Interactive Investor

Market snapshot: record highs being tested again

Just as investors appear to be winding down for the Easter holiday, major markets hit another high. ii's head of markets explains why.

28th March 2024 08:35

by Richard Hunter from interactive investor

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    Slightly lighter US trading in the lead up to a prolonged weekend saw the return of buying interest, as the major indices snapped their run of losses and the S&P500 closed at a new record high.

    Lighter trade will often exacerbate market moves, which was part of the reason for the rally in the absence of any major economic or corporate news. At the same time, and buoyed by movements in bond yields, rate-sensitive sectors such as utilities and real estate topped the leader board. Industrials also forged ahead in a further sign that the rally could be broadening out as some investors seek value away from the increasingly rich valuations being attached to mega cap technology stocks. Indeed, the smaller cap Russell 2000 index also rose, taking the year’s gain to over 4%.

    Even though the markets will be closed, Friday’s inflation report will be the subject of close scrutiny. The performance of markets over a successful opening quarter to the year has shown that investors are increasingly accepting that three rate cuts are the most likely outcome, rather than the several which had previously been pencilled in.

    Some of this changing sentiment has come from the realisation that the general strength of the economy has reduced pressure on the Federal Reserve to ease monetary policy and indeed moving too soon to cut rates could do more harm than good in the longer term if they are not currently necessary.

    In the meantime, the record closing high for the benchmark index now leaves the S&P500 ahead by 10% so far this year, closely followed by a 9.3% pop in the Nasdaq, with the Dow Jones having also added a healthy 5.5%. 

    Away from the lack of appeal of taking positions ahead of the inflation print, Asian markets were mixed as the twin concerns of currency weakness and a faltering Chinese recovery continued to dominate investor sentiment.

    The Japanese authorities reportedly held an emergency meeting yesterday to discuss the weakness of the yen, and while no action has yet been taken, the rhetoric suggests that they are poised to intervene in an effort to halt the slide. There were also moves by Chinese authorities to shore up the yuan, and renewed hopes that there are some further stimulus measures planned to revive the economy sent shares marginally higher.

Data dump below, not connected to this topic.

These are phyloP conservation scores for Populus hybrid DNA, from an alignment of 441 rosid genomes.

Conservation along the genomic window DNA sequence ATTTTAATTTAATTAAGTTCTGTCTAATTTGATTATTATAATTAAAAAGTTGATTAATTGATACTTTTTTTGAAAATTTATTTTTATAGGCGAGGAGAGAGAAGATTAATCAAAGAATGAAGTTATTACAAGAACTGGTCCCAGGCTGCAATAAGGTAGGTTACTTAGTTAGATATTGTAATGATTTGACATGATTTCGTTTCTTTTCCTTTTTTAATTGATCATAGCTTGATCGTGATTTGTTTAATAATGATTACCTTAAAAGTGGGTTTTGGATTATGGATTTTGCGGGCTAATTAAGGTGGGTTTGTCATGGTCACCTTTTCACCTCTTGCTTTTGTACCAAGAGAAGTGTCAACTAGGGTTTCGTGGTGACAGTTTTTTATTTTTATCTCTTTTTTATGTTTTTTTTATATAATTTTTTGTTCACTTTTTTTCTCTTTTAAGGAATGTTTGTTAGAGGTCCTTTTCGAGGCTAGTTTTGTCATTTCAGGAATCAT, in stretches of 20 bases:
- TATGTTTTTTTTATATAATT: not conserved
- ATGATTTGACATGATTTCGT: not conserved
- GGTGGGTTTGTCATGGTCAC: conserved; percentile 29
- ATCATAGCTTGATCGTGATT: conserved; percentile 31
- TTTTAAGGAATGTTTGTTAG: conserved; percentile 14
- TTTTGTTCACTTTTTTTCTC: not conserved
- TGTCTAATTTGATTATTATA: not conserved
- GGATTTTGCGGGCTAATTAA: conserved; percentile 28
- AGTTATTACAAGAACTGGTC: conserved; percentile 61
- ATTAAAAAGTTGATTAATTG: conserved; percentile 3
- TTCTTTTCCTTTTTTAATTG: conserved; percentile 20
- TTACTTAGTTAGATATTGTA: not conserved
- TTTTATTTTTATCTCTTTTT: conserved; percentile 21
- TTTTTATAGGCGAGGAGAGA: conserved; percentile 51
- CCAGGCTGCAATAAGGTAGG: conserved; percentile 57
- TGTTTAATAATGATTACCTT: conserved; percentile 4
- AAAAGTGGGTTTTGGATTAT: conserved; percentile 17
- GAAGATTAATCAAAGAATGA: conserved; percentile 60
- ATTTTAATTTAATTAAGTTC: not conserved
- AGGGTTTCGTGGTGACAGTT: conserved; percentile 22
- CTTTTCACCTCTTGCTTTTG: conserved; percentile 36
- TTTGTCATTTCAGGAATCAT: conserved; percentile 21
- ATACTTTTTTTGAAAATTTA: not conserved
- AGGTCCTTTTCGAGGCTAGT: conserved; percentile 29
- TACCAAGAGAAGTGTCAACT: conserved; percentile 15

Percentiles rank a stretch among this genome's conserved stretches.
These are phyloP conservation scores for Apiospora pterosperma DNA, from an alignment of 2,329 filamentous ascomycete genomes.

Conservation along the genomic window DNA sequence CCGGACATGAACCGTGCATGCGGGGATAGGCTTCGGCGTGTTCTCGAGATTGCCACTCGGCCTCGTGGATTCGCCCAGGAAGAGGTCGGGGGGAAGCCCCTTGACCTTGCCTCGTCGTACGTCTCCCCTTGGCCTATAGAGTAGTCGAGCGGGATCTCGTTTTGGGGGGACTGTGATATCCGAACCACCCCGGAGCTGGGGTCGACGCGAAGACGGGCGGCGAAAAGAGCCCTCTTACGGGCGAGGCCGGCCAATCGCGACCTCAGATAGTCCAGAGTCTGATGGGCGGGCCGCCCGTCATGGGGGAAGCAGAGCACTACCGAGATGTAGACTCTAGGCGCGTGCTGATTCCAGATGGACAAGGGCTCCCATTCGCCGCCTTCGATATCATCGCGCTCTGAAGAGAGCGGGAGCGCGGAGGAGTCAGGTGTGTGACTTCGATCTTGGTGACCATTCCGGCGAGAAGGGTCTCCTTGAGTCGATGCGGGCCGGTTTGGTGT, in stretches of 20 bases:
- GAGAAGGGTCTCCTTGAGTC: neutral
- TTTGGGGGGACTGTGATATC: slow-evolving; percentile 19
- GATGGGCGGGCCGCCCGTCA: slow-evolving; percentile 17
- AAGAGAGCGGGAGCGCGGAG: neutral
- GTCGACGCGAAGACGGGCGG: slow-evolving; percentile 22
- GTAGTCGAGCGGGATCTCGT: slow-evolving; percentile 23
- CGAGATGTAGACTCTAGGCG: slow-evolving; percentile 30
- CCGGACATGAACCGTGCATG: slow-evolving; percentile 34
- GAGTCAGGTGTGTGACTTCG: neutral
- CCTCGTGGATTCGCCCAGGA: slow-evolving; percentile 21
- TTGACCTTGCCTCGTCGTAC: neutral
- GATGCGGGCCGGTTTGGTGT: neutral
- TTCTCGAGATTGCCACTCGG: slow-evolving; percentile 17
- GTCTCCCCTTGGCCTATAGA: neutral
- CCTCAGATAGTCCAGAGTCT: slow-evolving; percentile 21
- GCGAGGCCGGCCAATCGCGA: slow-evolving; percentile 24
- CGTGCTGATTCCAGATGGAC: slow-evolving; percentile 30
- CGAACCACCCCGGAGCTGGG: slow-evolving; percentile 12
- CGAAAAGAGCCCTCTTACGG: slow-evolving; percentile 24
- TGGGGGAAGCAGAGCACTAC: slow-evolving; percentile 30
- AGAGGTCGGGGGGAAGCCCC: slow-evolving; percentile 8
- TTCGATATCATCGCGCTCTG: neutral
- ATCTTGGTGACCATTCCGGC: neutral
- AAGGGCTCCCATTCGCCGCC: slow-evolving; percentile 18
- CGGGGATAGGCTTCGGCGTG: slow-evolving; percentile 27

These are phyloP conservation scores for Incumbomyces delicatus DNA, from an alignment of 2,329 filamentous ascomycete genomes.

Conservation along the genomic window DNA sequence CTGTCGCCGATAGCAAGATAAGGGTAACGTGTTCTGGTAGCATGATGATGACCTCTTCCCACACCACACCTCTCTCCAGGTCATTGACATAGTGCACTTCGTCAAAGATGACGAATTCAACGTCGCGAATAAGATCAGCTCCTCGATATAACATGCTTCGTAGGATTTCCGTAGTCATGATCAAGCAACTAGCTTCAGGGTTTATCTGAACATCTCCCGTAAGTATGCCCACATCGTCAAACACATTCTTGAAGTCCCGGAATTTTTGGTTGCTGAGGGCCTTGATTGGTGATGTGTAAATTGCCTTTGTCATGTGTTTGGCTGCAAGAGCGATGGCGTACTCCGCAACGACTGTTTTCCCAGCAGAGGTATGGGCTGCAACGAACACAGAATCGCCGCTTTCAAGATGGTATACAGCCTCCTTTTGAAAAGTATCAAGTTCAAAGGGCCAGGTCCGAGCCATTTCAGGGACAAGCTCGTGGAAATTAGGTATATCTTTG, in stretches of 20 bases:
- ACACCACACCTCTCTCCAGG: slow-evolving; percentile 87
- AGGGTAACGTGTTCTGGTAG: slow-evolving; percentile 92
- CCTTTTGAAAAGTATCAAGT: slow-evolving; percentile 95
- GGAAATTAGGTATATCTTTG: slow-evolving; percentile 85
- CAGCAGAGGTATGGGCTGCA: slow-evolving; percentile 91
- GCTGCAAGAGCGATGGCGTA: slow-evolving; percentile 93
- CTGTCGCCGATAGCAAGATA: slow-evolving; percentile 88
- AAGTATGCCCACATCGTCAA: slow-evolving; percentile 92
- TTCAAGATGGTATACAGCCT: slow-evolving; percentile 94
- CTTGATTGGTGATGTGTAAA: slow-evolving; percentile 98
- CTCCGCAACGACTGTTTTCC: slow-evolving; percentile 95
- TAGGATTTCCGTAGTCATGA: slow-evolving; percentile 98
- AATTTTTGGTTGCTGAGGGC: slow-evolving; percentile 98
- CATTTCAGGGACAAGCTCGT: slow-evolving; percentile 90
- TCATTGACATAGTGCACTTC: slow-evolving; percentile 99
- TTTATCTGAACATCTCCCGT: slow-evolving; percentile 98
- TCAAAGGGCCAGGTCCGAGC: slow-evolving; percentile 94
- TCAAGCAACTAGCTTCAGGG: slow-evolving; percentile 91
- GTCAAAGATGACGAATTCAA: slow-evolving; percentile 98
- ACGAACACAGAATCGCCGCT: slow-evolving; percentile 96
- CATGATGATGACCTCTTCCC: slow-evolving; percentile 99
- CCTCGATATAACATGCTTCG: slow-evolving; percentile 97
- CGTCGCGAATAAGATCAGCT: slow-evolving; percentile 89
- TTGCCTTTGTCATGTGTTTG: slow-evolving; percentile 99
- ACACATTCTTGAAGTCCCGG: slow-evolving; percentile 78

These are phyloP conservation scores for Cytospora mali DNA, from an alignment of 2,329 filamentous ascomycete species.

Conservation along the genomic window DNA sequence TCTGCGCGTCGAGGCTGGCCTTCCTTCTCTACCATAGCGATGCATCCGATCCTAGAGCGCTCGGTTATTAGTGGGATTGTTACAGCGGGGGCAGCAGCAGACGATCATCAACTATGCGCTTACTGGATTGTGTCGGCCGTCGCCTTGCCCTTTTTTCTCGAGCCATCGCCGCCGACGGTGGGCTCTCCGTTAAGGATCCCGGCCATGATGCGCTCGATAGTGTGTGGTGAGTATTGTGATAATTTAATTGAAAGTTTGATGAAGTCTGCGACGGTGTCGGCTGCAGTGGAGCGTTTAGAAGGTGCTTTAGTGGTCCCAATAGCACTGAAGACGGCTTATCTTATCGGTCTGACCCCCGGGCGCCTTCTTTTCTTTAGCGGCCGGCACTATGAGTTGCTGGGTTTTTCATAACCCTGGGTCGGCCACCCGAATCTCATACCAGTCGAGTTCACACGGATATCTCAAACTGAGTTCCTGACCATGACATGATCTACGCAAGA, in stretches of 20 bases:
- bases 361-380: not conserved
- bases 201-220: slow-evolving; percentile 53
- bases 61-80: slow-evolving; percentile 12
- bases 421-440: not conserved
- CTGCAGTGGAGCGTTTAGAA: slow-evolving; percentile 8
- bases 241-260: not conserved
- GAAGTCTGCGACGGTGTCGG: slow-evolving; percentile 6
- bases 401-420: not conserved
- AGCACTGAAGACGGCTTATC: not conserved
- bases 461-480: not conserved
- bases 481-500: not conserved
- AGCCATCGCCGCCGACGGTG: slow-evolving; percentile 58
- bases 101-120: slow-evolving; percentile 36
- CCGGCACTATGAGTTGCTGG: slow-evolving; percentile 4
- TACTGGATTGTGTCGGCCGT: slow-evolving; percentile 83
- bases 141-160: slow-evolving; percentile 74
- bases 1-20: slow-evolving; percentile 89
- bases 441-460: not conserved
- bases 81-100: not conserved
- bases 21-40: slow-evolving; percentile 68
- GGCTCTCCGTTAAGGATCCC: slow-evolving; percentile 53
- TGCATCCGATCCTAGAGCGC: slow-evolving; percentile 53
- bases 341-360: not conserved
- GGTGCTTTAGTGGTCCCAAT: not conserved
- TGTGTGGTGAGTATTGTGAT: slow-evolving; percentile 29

Despite the drag of the usual raft of Thursday ex-dividend stocks, including but not limited to M&G Ordinary Shares (LSE:MNG), Melrose Industries (LSE:MRO) and Prudential (LSE:PRU), progress was also made on home shores, helped along by buying interest in the miners and oil majors.

    The more recent advances for the FTSE100 have resulted in a somewhat unnoticed and certainly unloved rally which leaves the premier index up by 2.8% so far this year and indeed less than 1% away from the record high of just over 8,000, achieved in February last year.

    The more domestically focused FTSE250 has also turned positive of late and is now ahead by 0.7% in the year to date despite confirmation of a technical recession in the UK. The recession is, however, widely expected to be shallow and brief and the prospects of interest rate cuts towards the middle of the year have buoyed sentiment.

    This also comes with the possibility that the UK market as a whole is being considered anew by international investors, who have eschewed investment but are now increasingly being tempted by the deeply discounted valuation levels compared to many global peers.

    These articles are provided for information purposes only.  Occasionally, an opinion about whether to buy or sell a specific investment may be provided by third parties.  The content is not intended to be a personal recommendation to buy or sell any financial instrument or product, or to adopt any investment strategy as it is not provided based on an assessment of your investing knowledge and experience, your financial situation or your investment objectives. The value of your investments, and the income derived from them, may go down as well as up. You may not get back all the money that you invest. The investments referred to in this article may not be suitable for all investors, and if in doubt, an investor should seek advice from a qualified investment adviser.

    Full performance can be found on the company or index summary page on the interactive investor website. Simply click on the company's or index name highlighted in the article.

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